Monday, January 17, 2022

Florida Supreme Court overturns conviction and death sentence for remote testimony

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Peter Avsenev, 33, was sentenced to death in 2017 after being convicted on two counts of murder for the deaths of Kevin Powell, 52, and Stephen Adams, 47, at their home in Wilton Manors. Both men were shot multiple times and suffered blunt force trauma.

Jan 13 (News) – The Florida Supreme Court on Thursday vacated the conviction and death sentence of a man accused of the execution-style murder of a couple in 2010.

Her SUV and wallets were both gone from the home when police found them.

The state’s highest court overturned the conviction and verdict on the grounds that the state erroneously used pre-recorded remote testimony from a witness.

Although investigators found no guns at the Powell and Adams home, they were able to determine that Peter Avsenev knew both men and moved into their home shortly before the murders.

Jeanne Avsenev, the defendant’s mother, told investigators about “incriminating statements” and actions by her son shortly after the two men were killed.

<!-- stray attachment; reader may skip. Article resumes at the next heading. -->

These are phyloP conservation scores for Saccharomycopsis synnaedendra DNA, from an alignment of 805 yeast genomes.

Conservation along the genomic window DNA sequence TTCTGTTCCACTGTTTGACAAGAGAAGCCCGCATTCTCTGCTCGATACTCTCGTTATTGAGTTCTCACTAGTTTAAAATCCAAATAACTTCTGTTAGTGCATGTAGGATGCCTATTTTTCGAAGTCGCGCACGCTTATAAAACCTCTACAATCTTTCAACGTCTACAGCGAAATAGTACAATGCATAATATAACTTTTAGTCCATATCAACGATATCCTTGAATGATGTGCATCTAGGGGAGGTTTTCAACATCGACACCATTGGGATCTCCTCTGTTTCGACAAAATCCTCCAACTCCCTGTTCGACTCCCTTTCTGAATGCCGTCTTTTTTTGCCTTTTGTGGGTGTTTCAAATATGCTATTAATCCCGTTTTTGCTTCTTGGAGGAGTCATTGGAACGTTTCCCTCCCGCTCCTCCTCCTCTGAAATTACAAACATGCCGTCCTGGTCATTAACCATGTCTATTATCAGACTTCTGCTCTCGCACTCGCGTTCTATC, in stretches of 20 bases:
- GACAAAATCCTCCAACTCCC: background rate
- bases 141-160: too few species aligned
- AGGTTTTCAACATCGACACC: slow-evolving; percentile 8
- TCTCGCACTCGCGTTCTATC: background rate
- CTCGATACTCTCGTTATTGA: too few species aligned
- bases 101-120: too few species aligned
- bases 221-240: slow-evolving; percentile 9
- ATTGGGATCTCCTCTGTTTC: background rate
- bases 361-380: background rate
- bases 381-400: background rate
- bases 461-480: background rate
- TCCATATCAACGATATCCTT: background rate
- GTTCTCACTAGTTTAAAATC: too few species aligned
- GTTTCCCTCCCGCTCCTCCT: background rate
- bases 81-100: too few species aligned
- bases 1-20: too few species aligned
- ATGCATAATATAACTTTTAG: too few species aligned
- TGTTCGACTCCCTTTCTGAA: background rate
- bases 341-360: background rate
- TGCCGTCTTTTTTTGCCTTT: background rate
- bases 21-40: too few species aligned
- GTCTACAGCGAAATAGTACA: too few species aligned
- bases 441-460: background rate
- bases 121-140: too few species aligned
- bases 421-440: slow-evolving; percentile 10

She said her son came to visit after the killings and told her “he had done something bad”. He also brought a gun to her house, which she told him to get rid of.

“He implied that what he had done was violent, that it was the worst thing he had ever done and that he would not be able to get out of trouble if caught,” it said in the court documents.

Jeanne Avsenev said her son traveled to her home in an SUV, which he eventually said he stole and went to Walmart and made purchases with money he said a friend lent him. Prosecutors said the purchases were made using the victims’ credit cards.

While her son was still at her home, she learned that he was a person of interest in the murder case and reported him to the police.

The Florida Supreme Court objected to the fact that Jeanne Avsenev was in Polk County when she gave her testimony and was unable to see her son, which violates court procedure. She videotaped her testimony, which played at Peter Avsenew’s Broward County trial.

Although state laws allow witnesses to testify remotely if they live outside of the court’s jurisdiction, the video format must allow the witness to see the accused during testimony.

The Florida Supreme Court remanded Peter Asvenew’s case to a lower court for a new trial.

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